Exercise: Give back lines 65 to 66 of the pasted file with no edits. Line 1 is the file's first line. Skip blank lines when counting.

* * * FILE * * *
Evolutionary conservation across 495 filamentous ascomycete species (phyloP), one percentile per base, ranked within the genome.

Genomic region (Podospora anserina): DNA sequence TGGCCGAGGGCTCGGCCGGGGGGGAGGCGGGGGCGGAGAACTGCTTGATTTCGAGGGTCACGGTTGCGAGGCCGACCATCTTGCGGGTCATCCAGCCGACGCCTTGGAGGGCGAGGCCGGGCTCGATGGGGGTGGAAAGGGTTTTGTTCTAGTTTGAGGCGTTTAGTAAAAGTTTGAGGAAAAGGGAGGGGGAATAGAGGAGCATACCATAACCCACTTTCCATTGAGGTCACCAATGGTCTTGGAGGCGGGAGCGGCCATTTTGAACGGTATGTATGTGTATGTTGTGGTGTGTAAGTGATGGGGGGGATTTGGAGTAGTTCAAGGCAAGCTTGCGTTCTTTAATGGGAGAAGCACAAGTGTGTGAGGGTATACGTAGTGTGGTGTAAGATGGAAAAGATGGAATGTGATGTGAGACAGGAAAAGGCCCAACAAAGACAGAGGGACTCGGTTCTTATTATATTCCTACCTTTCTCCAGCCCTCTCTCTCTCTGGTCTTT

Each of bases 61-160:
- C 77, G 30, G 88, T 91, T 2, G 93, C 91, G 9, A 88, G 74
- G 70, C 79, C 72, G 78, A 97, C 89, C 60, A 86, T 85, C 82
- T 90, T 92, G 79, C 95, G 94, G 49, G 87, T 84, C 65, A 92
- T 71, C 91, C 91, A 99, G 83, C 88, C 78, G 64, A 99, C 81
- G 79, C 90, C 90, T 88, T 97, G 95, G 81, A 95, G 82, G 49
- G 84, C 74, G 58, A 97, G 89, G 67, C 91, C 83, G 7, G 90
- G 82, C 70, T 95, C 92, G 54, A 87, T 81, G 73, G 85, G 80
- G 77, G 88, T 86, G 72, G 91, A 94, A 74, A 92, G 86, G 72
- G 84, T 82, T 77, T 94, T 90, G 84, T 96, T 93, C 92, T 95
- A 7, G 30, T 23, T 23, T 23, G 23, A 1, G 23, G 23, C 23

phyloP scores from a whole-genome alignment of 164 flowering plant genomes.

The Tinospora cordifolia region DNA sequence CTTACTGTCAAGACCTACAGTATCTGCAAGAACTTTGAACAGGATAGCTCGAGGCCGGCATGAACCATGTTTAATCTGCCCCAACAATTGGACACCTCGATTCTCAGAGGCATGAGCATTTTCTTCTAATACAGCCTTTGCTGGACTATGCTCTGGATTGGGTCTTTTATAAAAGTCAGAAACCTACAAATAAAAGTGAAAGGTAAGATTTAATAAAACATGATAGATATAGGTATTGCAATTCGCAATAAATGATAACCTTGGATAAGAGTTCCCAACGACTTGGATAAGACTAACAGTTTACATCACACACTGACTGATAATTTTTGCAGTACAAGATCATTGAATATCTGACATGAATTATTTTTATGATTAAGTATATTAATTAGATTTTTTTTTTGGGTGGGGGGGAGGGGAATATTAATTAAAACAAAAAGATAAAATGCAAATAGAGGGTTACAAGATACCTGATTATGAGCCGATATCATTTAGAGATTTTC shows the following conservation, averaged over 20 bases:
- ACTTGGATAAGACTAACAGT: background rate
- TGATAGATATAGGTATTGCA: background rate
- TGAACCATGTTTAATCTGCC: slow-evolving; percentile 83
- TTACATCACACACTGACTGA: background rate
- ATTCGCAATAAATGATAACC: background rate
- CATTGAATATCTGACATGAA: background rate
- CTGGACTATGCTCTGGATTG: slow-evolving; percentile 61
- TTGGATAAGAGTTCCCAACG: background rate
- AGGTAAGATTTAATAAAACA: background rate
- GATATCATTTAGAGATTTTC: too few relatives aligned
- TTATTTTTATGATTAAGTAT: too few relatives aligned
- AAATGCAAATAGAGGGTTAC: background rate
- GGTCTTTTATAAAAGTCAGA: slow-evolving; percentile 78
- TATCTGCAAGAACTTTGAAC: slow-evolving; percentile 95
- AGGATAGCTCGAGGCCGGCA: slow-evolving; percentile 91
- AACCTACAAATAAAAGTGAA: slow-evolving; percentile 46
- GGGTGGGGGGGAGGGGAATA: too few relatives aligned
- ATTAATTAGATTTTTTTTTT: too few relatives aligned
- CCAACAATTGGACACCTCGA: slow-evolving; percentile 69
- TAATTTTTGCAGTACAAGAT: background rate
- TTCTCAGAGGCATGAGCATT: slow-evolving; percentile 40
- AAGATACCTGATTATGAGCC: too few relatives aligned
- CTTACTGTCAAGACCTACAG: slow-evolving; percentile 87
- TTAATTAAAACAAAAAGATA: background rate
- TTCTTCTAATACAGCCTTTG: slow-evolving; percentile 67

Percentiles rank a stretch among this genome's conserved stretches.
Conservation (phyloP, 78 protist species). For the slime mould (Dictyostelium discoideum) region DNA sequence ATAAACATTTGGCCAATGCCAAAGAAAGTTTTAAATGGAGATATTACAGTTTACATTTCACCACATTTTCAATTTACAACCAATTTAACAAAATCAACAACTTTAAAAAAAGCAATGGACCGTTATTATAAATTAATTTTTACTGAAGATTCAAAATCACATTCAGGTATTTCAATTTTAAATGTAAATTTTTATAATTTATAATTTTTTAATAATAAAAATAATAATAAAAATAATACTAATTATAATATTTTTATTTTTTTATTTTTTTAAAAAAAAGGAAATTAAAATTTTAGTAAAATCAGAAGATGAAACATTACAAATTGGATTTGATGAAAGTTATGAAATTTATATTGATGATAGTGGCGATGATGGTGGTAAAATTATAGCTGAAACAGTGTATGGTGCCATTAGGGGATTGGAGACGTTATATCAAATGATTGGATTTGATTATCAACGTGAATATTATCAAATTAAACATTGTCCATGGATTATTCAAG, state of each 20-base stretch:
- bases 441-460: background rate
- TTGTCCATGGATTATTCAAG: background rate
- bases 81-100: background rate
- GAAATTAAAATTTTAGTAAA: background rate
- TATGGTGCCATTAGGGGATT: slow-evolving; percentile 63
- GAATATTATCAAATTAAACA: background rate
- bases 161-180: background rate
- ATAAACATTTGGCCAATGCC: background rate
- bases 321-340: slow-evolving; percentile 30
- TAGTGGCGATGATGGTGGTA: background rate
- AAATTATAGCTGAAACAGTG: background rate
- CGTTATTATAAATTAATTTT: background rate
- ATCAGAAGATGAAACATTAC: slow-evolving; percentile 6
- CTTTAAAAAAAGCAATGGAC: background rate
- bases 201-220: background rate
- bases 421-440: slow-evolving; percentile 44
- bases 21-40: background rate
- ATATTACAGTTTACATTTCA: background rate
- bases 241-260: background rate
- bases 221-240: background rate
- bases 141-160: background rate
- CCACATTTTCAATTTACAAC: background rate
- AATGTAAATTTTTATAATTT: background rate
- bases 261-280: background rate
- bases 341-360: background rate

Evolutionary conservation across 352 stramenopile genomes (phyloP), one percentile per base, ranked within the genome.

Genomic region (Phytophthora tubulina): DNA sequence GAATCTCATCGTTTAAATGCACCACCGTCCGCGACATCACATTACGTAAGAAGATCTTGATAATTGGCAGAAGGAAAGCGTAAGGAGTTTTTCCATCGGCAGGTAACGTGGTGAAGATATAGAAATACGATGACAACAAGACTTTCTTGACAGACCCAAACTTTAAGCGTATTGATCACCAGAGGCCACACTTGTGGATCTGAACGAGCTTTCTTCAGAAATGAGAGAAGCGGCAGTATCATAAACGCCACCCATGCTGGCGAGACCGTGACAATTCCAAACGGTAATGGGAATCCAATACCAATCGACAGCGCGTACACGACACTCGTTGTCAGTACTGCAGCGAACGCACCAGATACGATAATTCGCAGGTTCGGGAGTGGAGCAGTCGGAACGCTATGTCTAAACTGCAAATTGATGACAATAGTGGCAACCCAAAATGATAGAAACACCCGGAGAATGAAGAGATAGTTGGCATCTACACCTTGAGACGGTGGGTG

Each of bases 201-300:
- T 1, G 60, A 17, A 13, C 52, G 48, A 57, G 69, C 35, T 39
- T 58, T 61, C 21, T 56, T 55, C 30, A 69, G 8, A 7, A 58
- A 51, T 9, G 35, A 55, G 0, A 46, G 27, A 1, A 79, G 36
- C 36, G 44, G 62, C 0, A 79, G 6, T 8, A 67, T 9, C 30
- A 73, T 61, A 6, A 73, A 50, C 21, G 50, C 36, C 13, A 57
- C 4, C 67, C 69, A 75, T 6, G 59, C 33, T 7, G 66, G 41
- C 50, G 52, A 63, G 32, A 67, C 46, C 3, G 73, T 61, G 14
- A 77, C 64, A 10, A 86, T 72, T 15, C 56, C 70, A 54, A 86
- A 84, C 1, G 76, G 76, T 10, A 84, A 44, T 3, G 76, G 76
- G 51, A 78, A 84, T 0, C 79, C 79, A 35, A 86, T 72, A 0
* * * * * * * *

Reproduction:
- AATGTAAATTTTTATAATTT: background rate
- bases 261-280: background rate